Building inclusive communities. The Latin American R Community

By Yanina Bellini Saibene in English Community Education rstats

February 19, 2022

On February 19 I participated in a panel called “Building inclusive communities” Hosted by AsiaR

I shared the live panel with Heather Turner and Iman Al Hasani. anani Ravi and Adithi R Upadhya host the event and moderate the panel.

The idea of the panel was to share the experience of the growth of the R community in Latin America, so I made a time line with the last 5 years rescuing the most important milestones (of which I have been part as an organizer, as an assistant or enjoying them as a member of the community).

Milestones in the R community in Latin America

This journey starts in 2017 with R-Ladies, a world-wide organization to promote gender diversity in the R community. In 2017 the first actives chapters in Latin America were founded (mine was Santa Rosa, the second chapter in Argentina). Today, Latin American R-Ladies are almost 30% of the R-Ladies Global, with 59 chapters sharing the first place with the anglophone North America. I’m a member of the R-Ladies Global and Leadership Team.

In late 2017, a group of R-Ladies and I started crafting LatinR, a Latin American conference about the use of R for research and development. LatinR will have its five edition this year, in hybrid format.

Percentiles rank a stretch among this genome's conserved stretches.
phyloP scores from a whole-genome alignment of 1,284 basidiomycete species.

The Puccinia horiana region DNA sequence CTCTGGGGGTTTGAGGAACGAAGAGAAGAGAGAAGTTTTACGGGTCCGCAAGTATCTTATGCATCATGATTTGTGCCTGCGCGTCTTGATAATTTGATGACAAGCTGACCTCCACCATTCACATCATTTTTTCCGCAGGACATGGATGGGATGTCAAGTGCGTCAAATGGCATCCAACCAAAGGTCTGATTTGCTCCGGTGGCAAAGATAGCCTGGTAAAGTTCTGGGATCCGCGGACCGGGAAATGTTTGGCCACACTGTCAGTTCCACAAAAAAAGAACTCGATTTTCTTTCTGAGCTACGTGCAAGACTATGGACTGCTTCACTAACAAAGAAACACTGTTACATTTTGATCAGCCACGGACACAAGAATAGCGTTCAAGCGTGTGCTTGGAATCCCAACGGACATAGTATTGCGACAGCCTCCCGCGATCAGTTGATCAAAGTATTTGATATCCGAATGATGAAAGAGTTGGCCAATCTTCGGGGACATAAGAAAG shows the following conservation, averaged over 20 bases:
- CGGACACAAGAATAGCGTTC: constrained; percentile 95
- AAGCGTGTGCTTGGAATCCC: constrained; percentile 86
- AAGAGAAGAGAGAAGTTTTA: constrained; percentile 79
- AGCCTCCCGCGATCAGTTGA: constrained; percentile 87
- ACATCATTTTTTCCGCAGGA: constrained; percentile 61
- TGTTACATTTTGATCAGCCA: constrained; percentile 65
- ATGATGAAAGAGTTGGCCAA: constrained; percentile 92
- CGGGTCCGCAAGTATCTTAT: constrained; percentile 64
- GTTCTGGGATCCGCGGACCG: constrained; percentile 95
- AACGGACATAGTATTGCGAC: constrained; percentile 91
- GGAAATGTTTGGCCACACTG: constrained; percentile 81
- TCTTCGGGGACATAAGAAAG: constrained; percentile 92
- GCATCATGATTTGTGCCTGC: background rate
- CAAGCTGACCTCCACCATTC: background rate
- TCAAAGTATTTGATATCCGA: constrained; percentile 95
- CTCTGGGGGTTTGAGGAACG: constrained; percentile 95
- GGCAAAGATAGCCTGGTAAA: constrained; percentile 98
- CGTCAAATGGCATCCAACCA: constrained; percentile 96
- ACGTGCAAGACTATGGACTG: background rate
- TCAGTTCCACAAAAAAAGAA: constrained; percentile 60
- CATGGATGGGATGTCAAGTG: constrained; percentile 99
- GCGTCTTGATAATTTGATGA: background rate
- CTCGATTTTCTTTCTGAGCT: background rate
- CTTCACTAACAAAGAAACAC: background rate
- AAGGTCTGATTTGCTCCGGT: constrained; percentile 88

As part of LatinR we have workshops and tutorials, The Carpentries, a community that each foundational coding and data science skills to researchers worldwide is one of the communities present in the conference,increasing regional interest in this organization. Today Carpentries have more than 30 instructor and 4 trainers that can teach in Spanish. I become a member of the Executive Council this year by the vote of the community.

The success of LatinR led one of its chairs to hold the first SatRday in Latin America in Spanish, and one year later, with some R-Ladies, the first in Portuguese in Brazil was organize.

In 2019 was also ConectaR, another conference celebrate in Costa Rica. The oficial languages of LatinR are Spanish, Portuguese, and English. It is a trilingual conference because almost all Latin America speaks Spanish and Portuguese. However, in order to be on the map we need to speak English.

On the other hand, English is a barrier to Open Source and Open Science movements in Latin America. There are too few materials in local languages. This is why in 2018 we decided to collectively translate R for Data Science book to Spanish.

This include the translation of the package datos and a year later the translation of the same package to portuguese. This allow us to have all the dataset used in the book in our language, becoming a great tool for teaching.

From the success of the collective and volunteer translation of R for Data Science, the community also got interested in translating Greg Wilson´s book Teaching Tech Together, which I lead the translation in 2020.